Transport layer communication sessions are typically configured to have timeout periods such that if communication is interrupted for more than that timeout period, the transport session is terminated. For example, a TCP session may have a timeout period in the order of 10 seconds. Therefore, if routing information is not dynamically updated in the VPN quickly enough, the transport session may not be rerouted to a redundant virtual link before its timeout period and therefore may be terminated. It is desirable to avoid such interruption of the transport layer sessions.
 In general, the invention features an approach to rapid failover of a communication path between computers that are linked by redundant virtual links in a virtual private network (VPN). The approach features detection of communication link and device failures through an active monitoring approach and rerouting of communication through a redundant link when a failure is detected.
 In a one aspect, in general, the invention features a method for providing remote access to a server system over a data network. Multiple communication paths through the data network are maintained between each of one or more client systems and the server system. Each path is associated with one of a number of gateway devices that are coupled between the data network and the server system. For each of the client systems, the paths between that client system and the server system are associated with different of the gateway devices. Communication is routed between a first of the client systems and the server system over a first of the communication paths passing through a first of the gateway devices. In the event of a communication failure associated with the first gateway device, the communication is re-routed to a second of the communication paths though a second of the gateway devices.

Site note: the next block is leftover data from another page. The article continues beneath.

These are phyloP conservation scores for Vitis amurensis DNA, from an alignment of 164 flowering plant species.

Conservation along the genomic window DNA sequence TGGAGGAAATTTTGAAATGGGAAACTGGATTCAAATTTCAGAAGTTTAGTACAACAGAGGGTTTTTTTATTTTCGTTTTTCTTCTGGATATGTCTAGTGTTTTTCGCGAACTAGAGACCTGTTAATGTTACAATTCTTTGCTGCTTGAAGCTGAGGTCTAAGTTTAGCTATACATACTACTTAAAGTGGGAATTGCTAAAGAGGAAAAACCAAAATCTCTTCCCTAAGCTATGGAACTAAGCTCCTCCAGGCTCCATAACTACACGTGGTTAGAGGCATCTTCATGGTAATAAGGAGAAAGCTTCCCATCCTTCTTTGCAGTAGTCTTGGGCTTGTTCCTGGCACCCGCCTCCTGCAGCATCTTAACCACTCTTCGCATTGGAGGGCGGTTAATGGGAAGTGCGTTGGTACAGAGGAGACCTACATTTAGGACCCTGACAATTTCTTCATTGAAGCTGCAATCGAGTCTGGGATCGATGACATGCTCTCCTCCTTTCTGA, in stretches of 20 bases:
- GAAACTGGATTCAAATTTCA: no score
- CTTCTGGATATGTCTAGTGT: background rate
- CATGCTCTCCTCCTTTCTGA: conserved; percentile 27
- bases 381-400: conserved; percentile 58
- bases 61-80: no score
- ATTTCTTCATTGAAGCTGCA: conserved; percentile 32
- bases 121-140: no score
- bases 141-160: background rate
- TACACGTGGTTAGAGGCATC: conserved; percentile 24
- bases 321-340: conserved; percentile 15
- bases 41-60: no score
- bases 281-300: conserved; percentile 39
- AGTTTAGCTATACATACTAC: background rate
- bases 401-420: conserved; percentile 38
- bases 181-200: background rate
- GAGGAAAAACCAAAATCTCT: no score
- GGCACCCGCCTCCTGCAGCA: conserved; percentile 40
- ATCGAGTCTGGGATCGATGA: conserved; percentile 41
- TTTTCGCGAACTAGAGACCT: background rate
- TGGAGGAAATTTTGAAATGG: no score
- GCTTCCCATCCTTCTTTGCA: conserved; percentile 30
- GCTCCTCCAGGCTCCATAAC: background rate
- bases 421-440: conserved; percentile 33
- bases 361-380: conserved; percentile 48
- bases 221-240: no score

The method can include one or more of the following features:
 The communication paths are through geographically distributed of the gateway devices, and these geographically distributed gateway devices are coupled through a trusted data network.
 A separate virtual communication link is maintained between each of the client systems and multiple of the gateway devices.
 At least some of the client systems include a client computer coupled to an access device. The virtual links are maintained between the access devices and the gateway devices.
 A communication tunnel is maintained between the client system and the gateway device. The tunnel can use the PPTP, L2TP, IPSec, or other tunneling approach.
 Network layer communication passes through the tunnel in a Point-to-Point Protocol (PPP) session.
 Routing communication between the client system and the server system includes transmitting data from the client system over the data network to a first network addressed of the first gateway device.
 Re-routing the communication includes transmitting data from the client system over the data network to a network address of the second gateway device, which is different than the address of the first gateway device.